Iraqis Need Better Security Recruits, Report Says
RENEE MONTAGNE, host:
Investigators from the State and Defense departments have found serious problems in Iraq's American-trained police force. A new report says many police recruits are marginally literate, many have criminal records, and some are working with the enemy. Here's NPR's Eric Westervelt.
ERIC WESTERVELT reporting:
The report's criticisms are blunt. Faulty and inadequate vetting has resulted in too many recruits with criminal records, literacy problems and physical handicaps. Even more troubling, the report says, is, quote, "infiltration by intending terrorists or insurgents. There is sufficient evidence to conclude that such persons indeed are among the ranks of the Iraqi Police Service," end quote. Iraqi police stations and car patrols are daily targets of insurgent attacks, including a deadly attack on a police garrison in Baghdad on Monday. Officials in the State and Defense departments' inspectors general office declined to talk about the new report on tape, saying it speaks for itself.
In Iraq, Colonel Richard Swengros leads the 42nd Military Police Brigade and heads the US police partnership training program. Colonel Swengros concedes that some Iraqi police units may have been infiltrated, but he's mostly seen raw intimidation.
Colonel RICHARD SWENGROS (42nd Military Police Brigade): Their families are threatened with their lives, and they've seen both their fellow police and their fellow police families gunned down. And I think you see more of that than you see of somebody deliberately planning and being part of an insurgent group.
WESTERVELT: The joint report says the infiltration underscores the need for the most rigorous review of each applicant's records. Almost since the start of the US occupation of Iraq, American officials in Baghdad and Washington said that adequate vetting is almost impossible in Iraq, given the lack of databases. But the report notes that the criminal identification laboratory and crime bureau database in Baghdad survived the post-invasion looting. Iraqis told investigators for the inspectors general that, quote, "more information is available than previously presumed by coalition members."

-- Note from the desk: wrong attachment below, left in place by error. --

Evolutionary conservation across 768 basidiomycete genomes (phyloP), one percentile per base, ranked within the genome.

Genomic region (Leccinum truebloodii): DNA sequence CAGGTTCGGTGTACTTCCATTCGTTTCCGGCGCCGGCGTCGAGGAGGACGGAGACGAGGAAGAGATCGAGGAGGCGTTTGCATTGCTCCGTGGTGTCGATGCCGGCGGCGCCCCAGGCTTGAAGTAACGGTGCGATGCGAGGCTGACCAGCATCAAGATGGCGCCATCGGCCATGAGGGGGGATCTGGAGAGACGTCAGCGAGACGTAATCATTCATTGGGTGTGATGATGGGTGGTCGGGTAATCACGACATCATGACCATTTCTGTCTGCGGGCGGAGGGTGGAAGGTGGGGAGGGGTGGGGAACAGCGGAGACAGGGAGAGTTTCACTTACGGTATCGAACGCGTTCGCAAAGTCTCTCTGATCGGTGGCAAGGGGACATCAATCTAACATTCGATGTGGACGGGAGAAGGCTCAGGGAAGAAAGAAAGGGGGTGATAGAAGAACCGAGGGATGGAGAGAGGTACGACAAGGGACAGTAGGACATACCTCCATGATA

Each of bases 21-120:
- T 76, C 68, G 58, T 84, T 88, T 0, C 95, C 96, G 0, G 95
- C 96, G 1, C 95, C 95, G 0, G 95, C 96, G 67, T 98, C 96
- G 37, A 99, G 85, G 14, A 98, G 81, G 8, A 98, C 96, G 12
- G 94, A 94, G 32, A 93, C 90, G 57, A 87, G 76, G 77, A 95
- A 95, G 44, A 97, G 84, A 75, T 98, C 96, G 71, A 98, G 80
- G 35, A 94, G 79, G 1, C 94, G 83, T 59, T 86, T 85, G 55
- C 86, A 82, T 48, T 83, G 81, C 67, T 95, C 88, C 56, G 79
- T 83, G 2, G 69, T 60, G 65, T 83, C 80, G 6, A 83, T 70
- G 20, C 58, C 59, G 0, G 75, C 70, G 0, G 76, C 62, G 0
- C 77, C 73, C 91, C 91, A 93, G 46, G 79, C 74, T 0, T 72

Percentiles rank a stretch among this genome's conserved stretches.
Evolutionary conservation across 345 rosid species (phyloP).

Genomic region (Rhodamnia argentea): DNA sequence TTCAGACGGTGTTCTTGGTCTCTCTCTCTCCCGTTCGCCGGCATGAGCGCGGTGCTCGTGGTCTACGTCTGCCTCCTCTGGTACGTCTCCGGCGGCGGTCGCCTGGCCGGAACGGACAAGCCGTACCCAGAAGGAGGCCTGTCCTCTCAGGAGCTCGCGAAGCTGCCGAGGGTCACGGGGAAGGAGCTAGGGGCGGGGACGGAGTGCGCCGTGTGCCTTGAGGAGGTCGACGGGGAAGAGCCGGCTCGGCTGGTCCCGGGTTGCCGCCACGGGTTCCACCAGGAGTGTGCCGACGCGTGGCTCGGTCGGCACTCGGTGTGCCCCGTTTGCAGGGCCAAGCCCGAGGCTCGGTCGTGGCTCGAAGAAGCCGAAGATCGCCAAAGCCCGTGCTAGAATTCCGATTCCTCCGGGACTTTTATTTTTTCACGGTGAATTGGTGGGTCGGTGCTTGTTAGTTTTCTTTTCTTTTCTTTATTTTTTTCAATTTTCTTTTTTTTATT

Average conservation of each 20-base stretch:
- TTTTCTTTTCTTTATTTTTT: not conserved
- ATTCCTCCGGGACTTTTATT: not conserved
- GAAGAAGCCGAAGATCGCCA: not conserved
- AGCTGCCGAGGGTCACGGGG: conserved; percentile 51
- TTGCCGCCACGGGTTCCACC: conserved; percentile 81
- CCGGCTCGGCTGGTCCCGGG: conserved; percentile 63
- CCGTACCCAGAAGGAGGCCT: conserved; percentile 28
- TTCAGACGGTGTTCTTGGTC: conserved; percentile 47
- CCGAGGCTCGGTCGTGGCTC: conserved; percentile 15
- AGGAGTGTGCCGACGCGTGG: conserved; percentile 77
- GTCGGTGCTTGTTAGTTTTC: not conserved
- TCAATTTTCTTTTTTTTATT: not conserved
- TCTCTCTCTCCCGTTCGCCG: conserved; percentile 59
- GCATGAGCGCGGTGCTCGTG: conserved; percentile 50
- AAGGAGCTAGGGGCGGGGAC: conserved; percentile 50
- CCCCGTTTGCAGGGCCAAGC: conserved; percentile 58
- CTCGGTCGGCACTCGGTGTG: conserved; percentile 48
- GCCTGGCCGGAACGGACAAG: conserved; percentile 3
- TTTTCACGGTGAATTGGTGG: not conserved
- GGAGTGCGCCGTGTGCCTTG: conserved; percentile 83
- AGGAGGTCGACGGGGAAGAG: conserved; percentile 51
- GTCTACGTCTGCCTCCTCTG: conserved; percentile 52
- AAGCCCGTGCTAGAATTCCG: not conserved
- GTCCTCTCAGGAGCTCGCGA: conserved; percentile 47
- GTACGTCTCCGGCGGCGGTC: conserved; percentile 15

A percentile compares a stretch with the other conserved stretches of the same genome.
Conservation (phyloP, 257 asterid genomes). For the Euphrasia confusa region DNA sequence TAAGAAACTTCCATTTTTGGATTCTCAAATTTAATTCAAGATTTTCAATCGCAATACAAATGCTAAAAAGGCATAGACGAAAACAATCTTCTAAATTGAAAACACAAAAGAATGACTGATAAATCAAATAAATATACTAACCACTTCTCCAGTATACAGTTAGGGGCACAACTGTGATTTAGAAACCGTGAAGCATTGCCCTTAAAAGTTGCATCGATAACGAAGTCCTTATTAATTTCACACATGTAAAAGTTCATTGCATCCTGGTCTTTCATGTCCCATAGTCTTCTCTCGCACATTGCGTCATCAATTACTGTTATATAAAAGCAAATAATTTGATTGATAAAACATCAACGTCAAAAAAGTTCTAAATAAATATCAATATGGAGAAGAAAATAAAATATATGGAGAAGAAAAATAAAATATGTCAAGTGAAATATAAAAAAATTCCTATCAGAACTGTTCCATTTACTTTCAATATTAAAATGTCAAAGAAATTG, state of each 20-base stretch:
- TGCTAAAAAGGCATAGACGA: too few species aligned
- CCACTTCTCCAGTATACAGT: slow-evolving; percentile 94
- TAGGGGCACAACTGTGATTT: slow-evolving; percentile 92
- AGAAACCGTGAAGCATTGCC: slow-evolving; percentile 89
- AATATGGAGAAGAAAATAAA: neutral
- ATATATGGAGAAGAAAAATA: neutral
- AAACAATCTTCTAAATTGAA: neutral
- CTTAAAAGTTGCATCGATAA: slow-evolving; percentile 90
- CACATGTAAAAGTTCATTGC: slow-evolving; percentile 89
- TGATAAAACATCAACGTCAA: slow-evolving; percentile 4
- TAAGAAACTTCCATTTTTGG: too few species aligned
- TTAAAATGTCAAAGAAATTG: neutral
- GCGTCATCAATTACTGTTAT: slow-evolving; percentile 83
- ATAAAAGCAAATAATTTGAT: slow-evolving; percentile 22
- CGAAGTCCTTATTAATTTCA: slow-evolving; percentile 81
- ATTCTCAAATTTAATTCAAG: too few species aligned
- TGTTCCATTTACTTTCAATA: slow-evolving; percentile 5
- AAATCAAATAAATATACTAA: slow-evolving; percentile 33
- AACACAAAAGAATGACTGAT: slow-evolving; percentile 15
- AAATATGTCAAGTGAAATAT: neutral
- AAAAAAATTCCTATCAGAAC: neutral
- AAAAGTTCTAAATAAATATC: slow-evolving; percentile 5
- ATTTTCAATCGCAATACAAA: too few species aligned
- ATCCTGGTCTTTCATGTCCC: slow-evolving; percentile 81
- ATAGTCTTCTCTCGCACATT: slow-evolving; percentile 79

The report chides the now-defunct US Coalition Provisional Authority for setting up large police training programs without significant input from Iraqi officials. The report says an emphasis on the number of recruits, a goal of 135,000 by the end of next year, has overshadowed attention to the quality of those trained. The authors note numerous anecdotal accounts of serious breakdowns in police discipline, petty corruption, feuds among police units, ghost employees who don't show up for work and abuse of prisoners in police custody. The report warns that unless reforms are implemented and the Iraqi Ministry of Interior takes full responsibility for police training programs, quote, "The coalition is destined to fall short in creating an effective police force."
Colonel Swengros, who works with the Iraqi police every day, concedes there are challenges ahead, but he says he has seen improvements over the last eight months. For example, there's now a program to improve recruits' reading and writing skills so they can pass a literacy test before entering the training academy. Moreover, he says, the police are gaining confidence in themselves.
Col. SWENGROS: Back in November, they were running from the terrorists.
WESTERVELT: These days, he says, he can point to several attacks on Iraqi police stations where outgunned police stood their ground until Iraqi backup arrived.
Col. SWENGROS: And then they chased after the terrorists, capturing and killing them. That would not have happened many months ago, but it's happening now and it's happening more frequently.
WESTERVELT: The report comes as relentless violence in Iraq continues to underscore the strength and adaptability of Iraqi insurgents. The report makes 30 recommendations, including a call to turn over all vetting of police to the Iraqi Ministry of Interior and to emphasize in-service training of current police.
Eric Westervelt, NPR News, Washington.
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